The power to destroy does, however, remain. To pretend otherwise would be to fool ourselves. Yet it never triumphs; it is defeated. This is the essence of the hope that defines us as Christians; and the church recalls this most dramatically during the Easter triduum and celebrates it with great joy in the season of Easter! The One who shows us the way beyond death is the One who shows us how to overcome destruction and fear: Thus it is Jesus who is the true teacher of life (cf. “Spe Salvi,” 6). His death and resurrection mean that we can say to the Father, “You have restored us to life!” (Good Friday prayer after Communion).
And so, just a few weeks ago, during the beautiful Easter Vigil liturgy, it was not from despair or fear that we cried out to God for our world but with hope-filled confidence: Dispel the darkness of our heart! Dispel the darkness of our minds! (cf. prayer at the lighting of the Easter Candle).
What might that darkness be? What happens when people, especially the most vulnerable, encounter a clenched fist of repression or manipulation rather than a hand of hope? A first group of examples pertains to the heart. Here, the dreams and longings that young people pursue can so easily be shattered or destroyed. I am thinking of those affected by drug and substance abuse, homelessness and poverty, racism, violence and degradation – especially of girls and women.
While the causes of these problems are complex, all have in common a poisoned attitude of mind which results in people being treated as mere objects – a callousness of heart takes hold which first ignores, then ridicules the God-given dignity of every human being. Such tragedies also point to what might have been and what could be were there other hands – your hands – reaching out. I encourage you to invite others, especially the vulnerable and the innocent, to join you along the way of goodness and hope.
The second area of darkness – that which affects the mind – often goes unnoticed and for this reason is particularly sinister. The manipulation of truth distorts our perception of reality, and tarnishes our imagination and aspirations. I have already mentioned the many liberties which you are fortunate enough to enjoy. The fundamental importance of freedom must be rigorously safeguarded. It is no surprise then that numerous individuals and groups vociferously claim their freedom in the public forum.
Yet freedom is a delicate value. It can be misunderstood or misused so as to lead not to the happiness which we all expect it to yield but to a dark arena of manipulation in which our understanding of self and the world becomes confused or even distorted by those who have an ulterior agenda.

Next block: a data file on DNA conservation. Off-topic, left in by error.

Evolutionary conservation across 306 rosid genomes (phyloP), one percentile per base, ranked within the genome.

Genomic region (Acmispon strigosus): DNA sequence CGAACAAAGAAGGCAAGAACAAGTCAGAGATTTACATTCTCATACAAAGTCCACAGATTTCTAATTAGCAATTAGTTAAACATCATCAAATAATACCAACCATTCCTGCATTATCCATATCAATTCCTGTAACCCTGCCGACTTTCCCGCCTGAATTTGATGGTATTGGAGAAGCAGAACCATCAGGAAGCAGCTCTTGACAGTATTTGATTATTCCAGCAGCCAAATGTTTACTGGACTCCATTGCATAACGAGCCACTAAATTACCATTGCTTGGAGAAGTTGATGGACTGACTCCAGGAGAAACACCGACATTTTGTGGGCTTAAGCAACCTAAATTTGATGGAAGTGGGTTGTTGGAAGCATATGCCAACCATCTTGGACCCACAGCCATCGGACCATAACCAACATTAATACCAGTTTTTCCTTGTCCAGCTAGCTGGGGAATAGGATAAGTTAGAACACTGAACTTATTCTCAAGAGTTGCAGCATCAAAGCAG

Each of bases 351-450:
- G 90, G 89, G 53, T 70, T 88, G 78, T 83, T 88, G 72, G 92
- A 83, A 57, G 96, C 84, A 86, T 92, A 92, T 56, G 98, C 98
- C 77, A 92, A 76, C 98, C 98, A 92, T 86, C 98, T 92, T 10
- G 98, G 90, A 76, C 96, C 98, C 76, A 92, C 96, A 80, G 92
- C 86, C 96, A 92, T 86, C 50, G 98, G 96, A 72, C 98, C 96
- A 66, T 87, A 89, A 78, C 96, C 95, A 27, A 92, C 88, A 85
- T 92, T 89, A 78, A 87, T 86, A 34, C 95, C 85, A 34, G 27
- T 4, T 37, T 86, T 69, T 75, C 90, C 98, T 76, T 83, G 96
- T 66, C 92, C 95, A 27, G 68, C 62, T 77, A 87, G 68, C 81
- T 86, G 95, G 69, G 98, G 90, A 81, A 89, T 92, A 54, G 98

Have you noticed how often the call for freedom is made without ever referring to the truth of the human person? Some today argue that respect for freedom of the individual makes it wrong to seek truth, including the truth about what is good. In some circles to speak of truth is seen as controversial or divisive and consequently best kept in the private sphere. And in truth’s place – or better said its absence – an idea has spread which, in giving value to everything indiscriminately, claims to assure freedom and to liberate conscience. This we call relativism.
But what purpose has a “freedom” which, in disregarding truth, pursues what is false or wrong? How many young people have been offered a hand which in the name of freedom or experience has led them to addiction, to moral or intellectual confusion, to hurt, to a loss of self-respect, even to despair and so tragically and sadly to the taking of their own life?
Dear friends, truth is not an imposition. Nor is it simply a set of rules. It is a discovery of the One who never fails us; the One whom we can always trust. In seeking truth we come to live by belief because ultimately truth is a person: Jesus Christ. That is why authentic freedom is not an opting out. It is an opting in; nothing less than letting go of self and allowing oneself to be drawn into Christ’s very being for others (cf. “Spe Salvi,” 28).
How then can we as believers help others to walk the path of freedom which brings fulfillment and lasting happiness? Let us again turn to the saints. How did their witness truly free others from the darkness of heart and mind? The answer is found in the kernel of their faith; the kernel of our faith.
The incarnation, the birth of Jesus, tells us that God does indeed find a place among us. Though the inn is full, he enters through the stable, and there are people who see his light. They recognize Herod’s dark closed world for what it is and instead follow the bright guiding star of the night sky.
And what shines forth? Here you might recall the prayer uttered on the most holy night of Easter: “Father we share in the light of your glory through your Son the light of the world … inflame us with your hope!” (blessing of the fire). And so, in solemn procession with our lighted candles we pass the light of Christ among us. It is “the light which dispels all evil, washes guilt away, restores lost innocence, brings mourners joy, casts out hatred, brings us peace and humbles earthly pride” (“Exsultet”).